Jamestown Settlement Exhibition Galleries Refreshed in 2019
Jamestown Settlement has completed a large-scale, phased renovation to sections of its 30,000-square-foot permanent exhibition galleries. The $10.6 million exhibition gallery refresh incorporates new historical research and technology to present historical events to visitors in innovative ways, including immersive exhibits and a new multimedia experiential theater. New exhibits and a “Bacon’s Rebellion” experiential theater opened in stages in 2019, with and a new exhibit on Pocahontas debuted in late November 2019.
The galleries, which debuted on the eve of America’s 400th Anniversary commemoration in 2007, explore the Powhatan Indian, English and west central African cultures that converged in Virginia in the 1600s through artifact-filled cases, dioramas and short films. Visitors can get a glimpse of life throughout the 17th century, including the first census showing the Virginia colony’s population in 1620.
The first phase of gallery work, completed in Spring 2017 for $2 million, added an interactive technology wall to compare and contrast each culture’s language, religion, government, economy, family structure, recreation and art, as well as projected personal stories on monitors and life-size screens.
The project was funded by a public-private partnership by the Commonwealth of Virginia and private gifts to the Jamestown-Yorktown Foundation, Inc.
Bacon’s Rebellion Theater
The story of “Bacon’s Rebellion” – a 1676 armed rebellion of Virginia colonists led by Nathaniel Bacon against the rule of governor William Berkeley – unfolds across multimedia screens in a 124-seat Rebellion Theater, which debuted in September 2019. Similar to the American Revolution Museum at Yorktown’s Siege of Yorktown Theater, visitors experience the story through multi-sensory special effects and smell smoke and gunfire, feel arrows fly, feel the heat from the fire burning Jamestown, and hear the sound of a swarm of files seen as an omen before the rebellion.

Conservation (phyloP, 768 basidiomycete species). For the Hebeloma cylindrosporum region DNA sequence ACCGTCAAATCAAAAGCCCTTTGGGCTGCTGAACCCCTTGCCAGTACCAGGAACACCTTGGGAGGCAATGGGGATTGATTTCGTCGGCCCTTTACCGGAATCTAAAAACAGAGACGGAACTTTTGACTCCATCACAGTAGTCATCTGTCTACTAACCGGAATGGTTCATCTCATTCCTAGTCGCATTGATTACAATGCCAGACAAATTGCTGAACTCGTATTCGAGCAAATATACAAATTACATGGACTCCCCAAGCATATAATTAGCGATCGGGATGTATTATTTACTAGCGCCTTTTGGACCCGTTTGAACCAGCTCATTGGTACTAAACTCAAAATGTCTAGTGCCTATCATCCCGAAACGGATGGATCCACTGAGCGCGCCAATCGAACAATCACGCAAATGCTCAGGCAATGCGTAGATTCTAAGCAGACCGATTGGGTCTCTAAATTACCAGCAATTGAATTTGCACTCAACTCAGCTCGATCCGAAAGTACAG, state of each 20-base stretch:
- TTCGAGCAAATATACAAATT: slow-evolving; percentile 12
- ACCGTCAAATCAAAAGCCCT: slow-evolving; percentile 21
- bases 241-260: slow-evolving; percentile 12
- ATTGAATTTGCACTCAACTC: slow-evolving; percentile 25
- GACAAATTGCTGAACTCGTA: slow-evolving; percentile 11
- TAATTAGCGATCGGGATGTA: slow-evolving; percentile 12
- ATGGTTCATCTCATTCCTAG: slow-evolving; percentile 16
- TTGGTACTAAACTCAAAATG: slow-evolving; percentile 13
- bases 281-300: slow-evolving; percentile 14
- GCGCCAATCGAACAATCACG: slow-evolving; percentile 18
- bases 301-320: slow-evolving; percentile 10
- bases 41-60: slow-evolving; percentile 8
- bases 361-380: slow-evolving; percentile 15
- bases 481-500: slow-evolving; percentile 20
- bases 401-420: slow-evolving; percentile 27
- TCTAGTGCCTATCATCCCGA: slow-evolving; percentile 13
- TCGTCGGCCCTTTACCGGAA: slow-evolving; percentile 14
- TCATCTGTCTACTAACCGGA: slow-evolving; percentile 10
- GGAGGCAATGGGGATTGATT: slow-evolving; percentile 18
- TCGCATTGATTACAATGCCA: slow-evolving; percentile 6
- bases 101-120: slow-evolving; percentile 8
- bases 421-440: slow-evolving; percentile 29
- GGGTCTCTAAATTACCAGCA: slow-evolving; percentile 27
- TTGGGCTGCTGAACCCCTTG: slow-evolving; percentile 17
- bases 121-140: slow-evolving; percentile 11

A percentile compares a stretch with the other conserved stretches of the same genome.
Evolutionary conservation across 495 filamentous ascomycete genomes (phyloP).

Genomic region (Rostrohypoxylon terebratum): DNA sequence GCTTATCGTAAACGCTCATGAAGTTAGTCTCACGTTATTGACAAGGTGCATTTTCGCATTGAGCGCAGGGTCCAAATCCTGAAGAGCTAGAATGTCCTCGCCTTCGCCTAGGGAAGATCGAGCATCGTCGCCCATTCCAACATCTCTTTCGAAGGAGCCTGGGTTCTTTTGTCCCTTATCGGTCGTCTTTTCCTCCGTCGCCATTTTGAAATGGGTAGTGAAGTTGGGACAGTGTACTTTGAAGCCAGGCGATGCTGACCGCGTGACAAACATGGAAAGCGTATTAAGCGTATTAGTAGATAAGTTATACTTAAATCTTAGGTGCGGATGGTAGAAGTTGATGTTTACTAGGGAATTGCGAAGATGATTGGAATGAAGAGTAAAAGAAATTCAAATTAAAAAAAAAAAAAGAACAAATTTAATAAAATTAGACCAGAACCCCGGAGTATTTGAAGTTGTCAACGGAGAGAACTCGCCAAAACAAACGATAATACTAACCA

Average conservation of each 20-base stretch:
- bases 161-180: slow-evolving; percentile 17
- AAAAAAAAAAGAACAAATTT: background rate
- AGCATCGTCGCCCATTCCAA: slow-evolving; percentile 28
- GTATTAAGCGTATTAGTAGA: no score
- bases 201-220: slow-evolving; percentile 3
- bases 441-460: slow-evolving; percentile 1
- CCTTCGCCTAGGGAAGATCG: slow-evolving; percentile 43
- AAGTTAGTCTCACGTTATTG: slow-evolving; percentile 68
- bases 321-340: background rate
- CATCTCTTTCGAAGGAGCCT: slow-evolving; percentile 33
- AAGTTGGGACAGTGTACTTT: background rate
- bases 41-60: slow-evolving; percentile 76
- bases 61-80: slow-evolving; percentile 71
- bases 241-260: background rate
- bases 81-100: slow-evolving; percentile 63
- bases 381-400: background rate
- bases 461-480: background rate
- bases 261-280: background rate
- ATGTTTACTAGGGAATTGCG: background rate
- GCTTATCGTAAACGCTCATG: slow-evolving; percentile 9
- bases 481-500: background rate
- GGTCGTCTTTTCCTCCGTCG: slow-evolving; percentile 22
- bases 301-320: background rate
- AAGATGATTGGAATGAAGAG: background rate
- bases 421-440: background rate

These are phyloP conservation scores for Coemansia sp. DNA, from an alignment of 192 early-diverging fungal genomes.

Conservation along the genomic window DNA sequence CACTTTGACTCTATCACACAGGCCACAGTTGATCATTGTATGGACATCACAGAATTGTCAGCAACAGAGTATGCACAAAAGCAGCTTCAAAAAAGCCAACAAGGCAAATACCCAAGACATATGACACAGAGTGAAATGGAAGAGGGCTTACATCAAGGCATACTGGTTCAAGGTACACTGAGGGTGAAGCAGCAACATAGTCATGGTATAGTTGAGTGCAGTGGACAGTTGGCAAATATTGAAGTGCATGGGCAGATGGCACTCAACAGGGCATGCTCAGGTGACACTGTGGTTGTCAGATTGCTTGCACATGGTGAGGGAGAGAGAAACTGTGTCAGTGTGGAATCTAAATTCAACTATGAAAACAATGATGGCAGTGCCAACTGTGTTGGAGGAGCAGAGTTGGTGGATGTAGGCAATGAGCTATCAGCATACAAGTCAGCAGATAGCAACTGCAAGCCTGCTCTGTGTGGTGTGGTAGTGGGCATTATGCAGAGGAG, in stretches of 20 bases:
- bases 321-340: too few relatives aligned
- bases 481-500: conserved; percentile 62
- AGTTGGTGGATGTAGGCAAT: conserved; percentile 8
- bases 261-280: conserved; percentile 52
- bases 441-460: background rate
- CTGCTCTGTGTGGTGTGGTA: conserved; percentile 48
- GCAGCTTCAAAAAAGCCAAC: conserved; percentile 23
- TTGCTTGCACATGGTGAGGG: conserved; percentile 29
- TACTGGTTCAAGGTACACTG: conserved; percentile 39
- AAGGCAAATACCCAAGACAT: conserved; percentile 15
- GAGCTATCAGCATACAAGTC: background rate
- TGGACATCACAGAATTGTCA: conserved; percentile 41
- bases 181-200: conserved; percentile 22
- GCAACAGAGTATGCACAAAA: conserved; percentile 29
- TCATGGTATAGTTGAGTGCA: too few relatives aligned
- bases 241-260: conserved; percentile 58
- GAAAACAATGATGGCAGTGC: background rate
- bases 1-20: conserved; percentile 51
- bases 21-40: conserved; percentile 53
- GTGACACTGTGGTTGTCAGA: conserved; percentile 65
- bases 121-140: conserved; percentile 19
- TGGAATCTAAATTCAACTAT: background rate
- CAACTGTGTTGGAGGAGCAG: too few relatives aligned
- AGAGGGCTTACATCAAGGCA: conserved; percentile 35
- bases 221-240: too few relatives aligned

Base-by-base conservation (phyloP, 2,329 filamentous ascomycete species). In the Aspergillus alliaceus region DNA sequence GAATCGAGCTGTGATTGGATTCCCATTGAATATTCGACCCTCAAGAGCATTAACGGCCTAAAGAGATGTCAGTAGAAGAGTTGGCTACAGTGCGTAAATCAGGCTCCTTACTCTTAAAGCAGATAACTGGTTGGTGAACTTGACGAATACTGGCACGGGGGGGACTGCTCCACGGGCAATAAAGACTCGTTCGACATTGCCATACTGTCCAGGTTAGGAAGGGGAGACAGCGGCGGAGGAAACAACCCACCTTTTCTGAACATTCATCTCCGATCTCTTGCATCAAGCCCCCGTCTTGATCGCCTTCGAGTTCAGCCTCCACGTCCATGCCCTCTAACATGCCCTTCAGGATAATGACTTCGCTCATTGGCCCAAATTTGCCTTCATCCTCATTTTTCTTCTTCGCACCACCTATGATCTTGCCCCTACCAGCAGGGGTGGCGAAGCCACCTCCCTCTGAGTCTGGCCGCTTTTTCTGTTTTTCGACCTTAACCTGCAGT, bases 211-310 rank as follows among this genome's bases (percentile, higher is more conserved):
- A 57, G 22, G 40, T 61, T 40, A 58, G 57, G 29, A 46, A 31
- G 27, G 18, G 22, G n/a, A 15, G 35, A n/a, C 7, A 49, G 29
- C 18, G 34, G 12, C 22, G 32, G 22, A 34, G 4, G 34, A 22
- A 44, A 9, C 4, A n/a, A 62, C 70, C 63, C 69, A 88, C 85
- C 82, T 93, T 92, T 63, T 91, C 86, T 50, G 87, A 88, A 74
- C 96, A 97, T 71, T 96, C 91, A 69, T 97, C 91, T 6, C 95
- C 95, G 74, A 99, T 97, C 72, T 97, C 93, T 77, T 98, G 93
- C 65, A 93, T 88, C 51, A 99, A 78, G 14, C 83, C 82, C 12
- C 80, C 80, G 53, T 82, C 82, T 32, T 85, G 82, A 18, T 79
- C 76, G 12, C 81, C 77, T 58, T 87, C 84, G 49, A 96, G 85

New Research on the First Recorded Africans in 1619 and Powhatan’s Capital at Werowocomoco
In the existing “From Africa to Virginia” theater, three-dimensional panels have been added along with new information about the arrival of the first recorded Africans in 1619 and the growth of slavery through 1699, when Virginia’s capital moved inland to Williamsburg. Exhibits also feature new research about Powhatan’s capital at Werowocomoco and Pocahontas. Werowocomoco, as well as archaeological findings at Powhatan’s capital, was the focus of a Jamestown Settlement special exhibition in 2010.
Building New Gallery Exhibits
DLR Group of Washington, D.C., served as lead architect. Gallagher & Associates of Silver Spring, Md., was exhibit designer. Cortina Productions of McLean, Va., produced the films and interactives in the exhibition galleries.